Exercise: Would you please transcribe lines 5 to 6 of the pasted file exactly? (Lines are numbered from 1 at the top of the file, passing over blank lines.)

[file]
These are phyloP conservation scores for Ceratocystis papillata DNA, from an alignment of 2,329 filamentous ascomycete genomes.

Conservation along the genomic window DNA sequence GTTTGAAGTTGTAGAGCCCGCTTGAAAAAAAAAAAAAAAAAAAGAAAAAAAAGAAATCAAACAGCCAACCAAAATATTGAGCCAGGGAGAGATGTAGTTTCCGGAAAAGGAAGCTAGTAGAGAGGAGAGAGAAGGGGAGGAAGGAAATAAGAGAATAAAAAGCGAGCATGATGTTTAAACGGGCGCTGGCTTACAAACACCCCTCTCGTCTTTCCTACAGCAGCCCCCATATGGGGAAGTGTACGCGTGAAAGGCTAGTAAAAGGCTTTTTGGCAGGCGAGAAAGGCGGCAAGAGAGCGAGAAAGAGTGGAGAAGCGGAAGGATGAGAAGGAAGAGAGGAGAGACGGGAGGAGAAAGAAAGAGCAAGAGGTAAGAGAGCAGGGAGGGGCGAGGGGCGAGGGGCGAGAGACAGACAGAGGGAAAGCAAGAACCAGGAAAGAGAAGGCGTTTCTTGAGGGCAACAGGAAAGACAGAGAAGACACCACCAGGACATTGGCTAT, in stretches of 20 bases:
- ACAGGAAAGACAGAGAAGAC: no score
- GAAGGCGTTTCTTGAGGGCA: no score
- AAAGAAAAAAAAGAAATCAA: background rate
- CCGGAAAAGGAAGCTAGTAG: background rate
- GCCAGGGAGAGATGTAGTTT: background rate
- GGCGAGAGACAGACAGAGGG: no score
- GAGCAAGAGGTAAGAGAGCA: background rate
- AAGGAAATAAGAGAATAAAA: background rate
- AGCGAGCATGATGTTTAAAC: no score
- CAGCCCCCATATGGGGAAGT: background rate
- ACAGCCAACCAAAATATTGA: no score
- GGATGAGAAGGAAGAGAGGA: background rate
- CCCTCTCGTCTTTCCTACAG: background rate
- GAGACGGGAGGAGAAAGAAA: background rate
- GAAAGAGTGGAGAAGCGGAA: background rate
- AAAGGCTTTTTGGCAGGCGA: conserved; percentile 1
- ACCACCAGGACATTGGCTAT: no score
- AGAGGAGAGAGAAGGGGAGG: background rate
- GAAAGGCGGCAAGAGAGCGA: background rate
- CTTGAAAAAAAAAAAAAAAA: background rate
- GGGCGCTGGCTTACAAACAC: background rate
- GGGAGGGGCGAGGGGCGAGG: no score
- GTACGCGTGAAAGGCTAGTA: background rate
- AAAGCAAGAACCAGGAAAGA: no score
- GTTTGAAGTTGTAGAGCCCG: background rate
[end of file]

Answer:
- AAAGAAAAAAAAGAAATCAA: background rate
- CCGGAAAAGGAAGCTAGTAG: background rate